We are all a bit fucked up aren’t we? As a 31 year old millennial I can safety say we’ve lived through some shit. I’m of course talking from the perspective of a white female who is from the UK and lives in Australia. I acknowledge there is a whole scale of levels of shit and I’m quite firmly on the privileged side.
There are so many things that have affected me throughout my life that I think may have had more of an impact on me than I realised at the time. There are embarrassing/upsetting/painful things that happened to me 15 years ago that suddenly pop into my head and I want to trample all over those memories, so they never get the liberty of occupying my headspace ever again. There are a lot of feelings I’ve suppressed and moments I’ve chosen not to relive, because the pain is just too much.
I’ve flirted with the idea of talking to a therapist and how they might help for a while. Wanting to speak to someone and try and seek some professional help isn’t a sign a weakness, it isn’t necessarily a sign of mental illness either. Sometimes you need a little bit of help digesting things and it makes sense to speak to someone objective who has trained many years to become a professional in this field.
Let’s be honest there are a whole range of feelings, incidents and obstacles that have probably muddled the brain over the years.
I’m not sure how to eloquently explain this, but do you ever feel (ironic) that you just feel things so deeply, that nobody else could possibly have such strong emotions to things that happen. When I feel joy, sometimes it feels like it is bursting out of my soul. I cry at TV adverts and worry about dying and freak accidents. I worry until I can’t worry any more and I spend 85% of the time catastrophising.
Dear therapist, potentially that is normal, potentially not.
I’ve always been overly sensitive, I think it comes from my deep-rooted issues around body image, dieting and my whole childhood and most of my adult life being fucked over by the way you ‘should’ look. I spent a large majority of my time either imagining that people laughing at what I wear, getting sensitive if someone suggests eating something healthy or someone giving honest feedback on an outfit…. When I have asked them to do exactly that.
I tried most of the diets when I was at my dieting pinnacle and they never worked, because they never do. Spending your whole life trying to look a certain way, fit into those fashionable outfits, picking up 7 things to try on in Zara/H&M knowing that 3 of them wont fit over your tits and the other 4 won’t quite skim over those hips is damn soul destroying. Deciding you will wear what you want and not care, but then glimpsing a side view of yourself in those mom jeans and throwing yourself into a state of despair.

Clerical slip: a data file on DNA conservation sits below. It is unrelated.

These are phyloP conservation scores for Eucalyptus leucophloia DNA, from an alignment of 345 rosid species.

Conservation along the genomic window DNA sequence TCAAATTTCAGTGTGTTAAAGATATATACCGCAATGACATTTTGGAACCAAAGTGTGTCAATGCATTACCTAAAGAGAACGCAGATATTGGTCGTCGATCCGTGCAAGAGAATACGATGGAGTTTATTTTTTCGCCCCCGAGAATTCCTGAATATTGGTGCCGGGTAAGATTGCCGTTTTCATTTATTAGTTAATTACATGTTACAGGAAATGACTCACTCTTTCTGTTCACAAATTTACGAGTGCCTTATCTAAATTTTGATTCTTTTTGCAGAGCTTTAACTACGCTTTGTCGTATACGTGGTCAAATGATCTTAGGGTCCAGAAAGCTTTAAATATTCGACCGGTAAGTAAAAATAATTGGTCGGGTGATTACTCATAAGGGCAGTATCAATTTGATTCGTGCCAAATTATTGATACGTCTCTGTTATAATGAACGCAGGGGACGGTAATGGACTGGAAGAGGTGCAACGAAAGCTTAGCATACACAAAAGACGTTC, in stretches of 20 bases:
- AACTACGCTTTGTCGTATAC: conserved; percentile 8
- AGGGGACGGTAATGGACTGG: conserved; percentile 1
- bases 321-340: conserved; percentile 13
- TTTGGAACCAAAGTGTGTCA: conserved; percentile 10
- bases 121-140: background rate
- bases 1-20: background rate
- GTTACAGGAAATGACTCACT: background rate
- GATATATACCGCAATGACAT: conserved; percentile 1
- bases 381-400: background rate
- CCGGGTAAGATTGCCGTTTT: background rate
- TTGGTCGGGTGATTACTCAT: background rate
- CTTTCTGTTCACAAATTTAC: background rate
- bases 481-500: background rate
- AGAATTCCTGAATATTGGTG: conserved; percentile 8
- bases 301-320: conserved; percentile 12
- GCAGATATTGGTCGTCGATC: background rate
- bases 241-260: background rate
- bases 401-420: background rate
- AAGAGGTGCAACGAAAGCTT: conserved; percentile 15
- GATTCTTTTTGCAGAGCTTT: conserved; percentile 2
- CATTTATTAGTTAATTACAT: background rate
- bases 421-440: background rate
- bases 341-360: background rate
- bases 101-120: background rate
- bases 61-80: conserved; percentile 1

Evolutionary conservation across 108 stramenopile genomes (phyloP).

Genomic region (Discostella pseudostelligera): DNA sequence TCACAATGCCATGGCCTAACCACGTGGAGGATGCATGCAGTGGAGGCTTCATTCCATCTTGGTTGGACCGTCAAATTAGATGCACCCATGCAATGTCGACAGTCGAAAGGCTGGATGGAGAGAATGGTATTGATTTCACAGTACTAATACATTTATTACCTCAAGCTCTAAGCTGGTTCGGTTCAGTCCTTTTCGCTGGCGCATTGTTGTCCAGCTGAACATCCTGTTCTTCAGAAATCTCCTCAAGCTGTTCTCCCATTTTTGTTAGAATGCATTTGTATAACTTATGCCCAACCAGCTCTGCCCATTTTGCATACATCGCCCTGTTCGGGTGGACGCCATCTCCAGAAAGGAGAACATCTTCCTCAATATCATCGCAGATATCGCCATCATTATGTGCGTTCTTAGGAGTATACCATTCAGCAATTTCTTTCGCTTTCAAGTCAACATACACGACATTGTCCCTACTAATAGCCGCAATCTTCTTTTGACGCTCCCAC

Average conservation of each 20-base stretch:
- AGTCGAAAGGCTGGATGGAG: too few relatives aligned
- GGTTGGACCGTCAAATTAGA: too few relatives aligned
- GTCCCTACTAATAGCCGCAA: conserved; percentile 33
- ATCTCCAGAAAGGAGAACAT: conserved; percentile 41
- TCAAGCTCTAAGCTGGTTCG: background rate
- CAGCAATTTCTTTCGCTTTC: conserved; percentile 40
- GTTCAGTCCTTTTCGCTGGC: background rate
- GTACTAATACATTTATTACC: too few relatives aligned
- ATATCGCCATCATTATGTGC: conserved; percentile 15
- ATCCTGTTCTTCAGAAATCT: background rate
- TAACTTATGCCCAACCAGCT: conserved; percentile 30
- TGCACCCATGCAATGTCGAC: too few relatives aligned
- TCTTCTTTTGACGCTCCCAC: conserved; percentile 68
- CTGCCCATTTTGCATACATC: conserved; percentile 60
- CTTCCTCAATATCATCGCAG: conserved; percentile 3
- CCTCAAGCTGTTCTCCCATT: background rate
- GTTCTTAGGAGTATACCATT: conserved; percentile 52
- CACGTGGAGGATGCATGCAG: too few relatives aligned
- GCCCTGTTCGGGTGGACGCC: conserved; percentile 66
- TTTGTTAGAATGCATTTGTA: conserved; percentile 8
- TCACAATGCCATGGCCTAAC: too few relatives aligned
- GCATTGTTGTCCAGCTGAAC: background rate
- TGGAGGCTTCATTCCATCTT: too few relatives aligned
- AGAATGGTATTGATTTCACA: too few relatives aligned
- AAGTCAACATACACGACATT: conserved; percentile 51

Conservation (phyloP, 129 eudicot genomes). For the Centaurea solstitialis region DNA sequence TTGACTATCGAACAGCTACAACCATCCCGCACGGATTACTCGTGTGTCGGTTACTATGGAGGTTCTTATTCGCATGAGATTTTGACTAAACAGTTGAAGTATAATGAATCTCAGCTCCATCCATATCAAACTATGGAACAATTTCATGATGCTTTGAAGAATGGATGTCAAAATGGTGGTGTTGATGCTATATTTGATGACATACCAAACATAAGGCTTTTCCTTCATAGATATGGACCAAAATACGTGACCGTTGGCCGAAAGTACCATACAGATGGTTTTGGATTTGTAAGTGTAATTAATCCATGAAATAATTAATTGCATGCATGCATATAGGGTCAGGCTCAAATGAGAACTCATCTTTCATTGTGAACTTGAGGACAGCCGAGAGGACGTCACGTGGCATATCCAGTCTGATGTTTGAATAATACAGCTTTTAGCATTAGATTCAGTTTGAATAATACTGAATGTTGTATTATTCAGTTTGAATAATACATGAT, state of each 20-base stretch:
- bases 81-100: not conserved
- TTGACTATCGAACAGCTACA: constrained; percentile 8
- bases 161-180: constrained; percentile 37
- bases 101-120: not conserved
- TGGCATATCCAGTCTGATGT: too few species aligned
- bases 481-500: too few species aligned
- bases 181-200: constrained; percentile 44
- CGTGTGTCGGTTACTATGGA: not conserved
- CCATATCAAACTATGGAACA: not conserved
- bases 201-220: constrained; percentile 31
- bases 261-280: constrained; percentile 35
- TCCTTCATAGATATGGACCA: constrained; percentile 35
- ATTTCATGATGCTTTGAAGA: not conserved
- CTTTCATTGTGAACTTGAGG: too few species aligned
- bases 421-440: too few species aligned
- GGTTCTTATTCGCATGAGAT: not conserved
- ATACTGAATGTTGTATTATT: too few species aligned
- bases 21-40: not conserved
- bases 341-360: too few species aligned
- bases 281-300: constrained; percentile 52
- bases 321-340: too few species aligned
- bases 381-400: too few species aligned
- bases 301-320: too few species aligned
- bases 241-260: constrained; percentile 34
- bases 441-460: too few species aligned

This all relates to dieting and body image and never feeling like I was good enough. Not being able to wear the same bikini as my friends because of my massive boobs. Being told in high school my legs were the size of tree trunks and actually believing that stupid girl and never ever forgetting it. I can report that upon reflection my legs were never and will never be the size of tree trunks, well maybe a really small tree, but that’s okay.
It’s hard for females, especially when you’re young and so very impressionable. Not being enough, being too much, liking someone based on how pretty their face is, rather than celebrating how intelligent, passionate, loving, kind-souled or full of sunshine they are.
Over the last few years I’ve tried to dedicate time and energy on accepting myself, loving myself was the original goal, but when you’ve hated yourself for so long, sometimes acceptance is all you can ask for. Feelings come in peaks and troughs and it isn’t always easy to start to unravel the 31 years of feelings that have come with feeling ashamed of who you are and what you look like.
Dear therapist, help me reevaluate my worth and esteem myself higher.
I have an unhealthy relationship with relationships. I have an obsessive personality, cue me spending around 18 hours last week trying to find the perfect planner. If I like a person, friend, family, partner, colleague I want to spend all of my time with them. I want to buy them things, write them cute notes, go on fun adventures and spend ALL of my time with them, it is just the way I’m wired. This can sometimes be problematic in relationships and I imagine dating too. So rather than just put myself out there and chat to a few people and arrange a date, I instead just pretend that part of my life doesn’t need to exist and to be quite honest, it would be really nice to have an ally. Yes, I am a strong and independent, successful lone warrior, doesn’t mean I’m not allowed to want another wonderful warrior to walk alongside with. Although herein lies the issue as soon as someone appears I become focused on them and the whole world around me crumbles into non-existence.
Dear therapist, how do I toe the line between daring to put myself out there, rejection, balancing my obsessiveness with my independence and retaining every part of me, whilst being open to letting someone else in.
It leaves me begging the question? Does talking help, will it help me? Will I be able to actually trust someone and open myself up to being honest about how I actually feel?
I’m 98% sure it isn’t as simple as typing “find therapist” into goggle booking an appointment and being fixed after an hour. I imagine it’s an arduous task of finding someone right for you, who is available to take patients, investing a lot of money and a lot of time into unpacking years of life and trying to rebuild. Although I think it may be something I need to be open to. Because sometimes money is best invested in yourself.